Tasting in Tokyo

Tasting in Tokyo

November 7, 2016

70 years of service is quite a feat in today’s aviation market and from early on Tokyo has been an important destination for SAS.

Services began there in 1951 via Bangkok and in 1957 Tokyo was served via the polar shortcut through Anchorage. In 1971 direct services began between Copenhagen and Tokyo and today the airline serves Tokyo daily with its newly-refurbished fleet of Airbus aircraft.

Peter Lawrance is manager of meal planning and execution, onboard product and service for SAS, and I spent two days with him in Tokyo at TFK Catering Narita. Lawrance is on the road most of the year carrying out catering operational tasks across SAS’s destinations but in Tokyo he was taste testing and challenging each meal, soon to be served from Tokyo, in Business, Premium Economy and Economy. His goal is to ensure the offer stays true to the Scandinavian way of doing things and doesn’t cut corners to save costs.

Strong relations and trust have also been forged between Lawrance and his catering provider TFK Catering here and Lawrance says: ‘’Tokyo is an important city for SAS. Scandinavia has a strong relationship with Japan on many levels and in Japan I can always be certain whatever has been agreed, will be as agreed. Everyone takes great pride in what they do.”

But Japan also brings challenges, Lawrance still finds it difficult to find the right suppliers. ‘’You need to be really hands on and to physically find the products, as anyone who has tried finding anything on a Japanese based website will understand!” he says.

He’s committed to giving time and effort to finding the right products for passengers and adds: “Why import vegetables from another continent that will be left to ripen in a container ship on its way here from some giant cooperation greenhouse when we have some fantastic produce right here in Japan from real farmers?”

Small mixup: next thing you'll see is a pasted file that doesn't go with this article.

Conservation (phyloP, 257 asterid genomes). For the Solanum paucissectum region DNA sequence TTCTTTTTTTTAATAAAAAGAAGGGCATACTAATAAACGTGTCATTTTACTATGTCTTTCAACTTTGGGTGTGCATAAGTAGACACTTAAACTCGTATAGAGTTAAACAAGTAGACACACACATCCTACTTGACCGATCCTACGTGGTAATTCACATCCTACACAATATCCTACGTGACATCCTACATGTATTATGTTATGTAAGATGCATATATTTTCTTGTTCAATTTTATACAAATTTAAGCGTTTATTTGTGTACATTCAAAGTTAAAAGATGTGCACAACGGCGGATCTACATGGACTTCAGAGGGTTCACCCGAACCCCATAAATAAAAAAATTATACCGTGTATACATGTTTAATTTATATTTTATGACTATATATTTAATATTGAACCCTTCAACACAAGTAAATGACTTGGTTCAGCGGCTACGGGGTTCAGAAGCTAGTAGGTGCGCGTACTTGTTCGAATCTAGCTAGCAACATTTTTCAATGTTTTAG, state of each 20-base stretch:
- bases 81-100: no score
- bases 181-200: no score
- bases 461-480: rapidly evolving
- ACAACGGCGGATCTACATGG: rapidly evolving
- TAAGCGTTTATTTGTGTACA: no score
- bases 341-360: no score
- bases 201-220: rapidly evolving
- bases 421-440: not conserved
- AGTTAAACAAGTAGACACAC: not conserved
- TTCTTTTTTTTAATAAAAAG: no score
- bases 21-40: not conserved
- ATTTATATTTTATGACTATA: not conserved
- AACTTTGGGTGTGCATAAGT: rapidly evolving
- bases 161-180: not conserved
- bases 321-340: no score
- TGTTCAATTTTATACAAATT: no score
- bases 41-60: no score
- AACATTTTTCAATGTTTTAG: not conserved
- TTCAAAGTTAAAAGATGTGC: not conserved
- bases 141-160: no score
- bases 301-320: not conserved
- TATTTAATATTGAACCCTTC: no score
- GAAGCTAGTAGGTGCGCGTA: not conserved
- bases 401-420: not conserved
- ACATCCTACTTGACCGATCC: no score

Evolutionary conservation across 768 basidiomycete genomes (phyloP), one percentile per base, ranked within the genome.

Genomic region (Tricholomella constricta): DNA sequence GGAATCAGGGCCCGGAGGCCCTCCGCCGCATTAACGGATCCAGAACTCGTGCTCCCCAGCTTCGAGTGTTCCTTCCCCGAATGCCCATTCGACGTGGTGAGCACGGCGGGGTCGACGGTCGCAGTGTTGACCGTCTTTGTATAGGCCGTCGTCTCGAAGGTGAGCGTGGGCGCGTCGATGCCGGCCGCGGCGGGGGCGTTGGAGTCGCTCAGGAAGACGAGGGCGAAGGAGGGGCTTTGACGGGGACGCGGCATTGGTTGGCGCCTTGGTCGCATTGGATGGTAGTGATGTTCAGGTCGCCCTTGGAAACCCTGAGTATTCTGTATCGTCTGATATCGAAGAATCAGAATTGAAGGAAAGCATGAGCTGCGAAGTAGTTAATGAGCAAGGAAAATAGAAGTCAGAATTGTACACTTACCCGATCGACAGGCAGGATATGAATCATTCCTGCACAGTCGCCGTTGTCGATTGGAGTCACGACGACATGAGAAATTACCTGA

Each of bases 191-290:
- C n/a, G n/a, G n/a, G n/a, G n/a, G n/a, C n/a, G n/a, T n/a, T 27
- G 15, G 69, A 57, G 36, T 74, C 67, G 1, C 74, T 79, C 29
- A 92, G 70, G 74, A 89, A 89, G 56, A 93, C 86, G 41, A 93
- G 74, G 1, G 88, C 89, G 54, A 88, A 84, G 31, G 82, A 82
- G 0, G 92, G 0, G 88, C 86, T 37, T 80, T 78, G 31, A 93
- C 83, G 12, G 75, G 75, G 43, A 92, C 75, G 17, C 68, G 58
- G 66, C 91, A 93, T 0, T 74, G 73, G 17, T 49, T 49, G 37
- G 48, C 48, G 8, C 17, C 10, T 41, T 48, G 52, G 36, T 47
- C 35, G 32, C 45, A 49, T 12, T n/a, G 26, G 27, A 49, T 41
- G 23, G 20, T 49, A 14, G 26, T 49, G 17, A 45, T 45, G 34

Whilst the selection ex-Tokyo may be limited and depends greatly on seasons Lawrance firmly believes that taste will always win and has, for example, selected butter, cheese and ice creams that are only made from Hokkaido milk, as the quality and clean fresh taste suits the airlines new Nordic-style cuisine.

Reflecting its roots

And whilst the airline places emphasis on Japanese produce, it still ensures the service reflects its Scandinavia heritage as much as possible too. Mikkeller the Danish micro-brewery founded in 2006, created the Sky High Wit and Sky High Red Lager for SAS. In 2015 Mikkeller opened its sixth international bar which happens to be located in the Tomigaya area of Shibuya, Tokyo.

Lawrance has also introduced Japanese travellers to Europe’s very first sake, Nøgne Ø Junmai, which is hand-brewed using traditional methods and pure local water from the countryside of Grimstad, southern Norway. “For us the fact that this product can stand proud among the best in the world is a big plus” says Lawrance.

Pre-order moves

In Economy Lawrance prefers to add value to the experience rather than items so focus is on the weight, volume and quality of the meals. He says: “There is no value in waste for our passengers. Waste to me is just a product or service we bought that the passenger didn’t enjoy.

In SAS Go, passengers receive complimentary meals (but no choice) in Economy, and can purchase additional drinks after the meal service if required. This slight change in the offer and featuring quality brands passengers recognise, has enabled the airline to increase the consumption (and purchase) of beverages onboard.

Since June 2015 the airline has offered a pre-order meal programme which was redeveloped based on positive customer feedback in June this year.

Passengers on selected flights within Europe and Scandinavia can now select from a choice of children’s meal, breakfast, lunch and dinner. When quizzed about the future of pre-order Lawrance says: ‘’We are also starting to explore the possibility of offering a larger and better pre-order product but the logistics of having to handle over 149 different catering stations split over 1000+ flights per day is quite complex and requires more planning and development.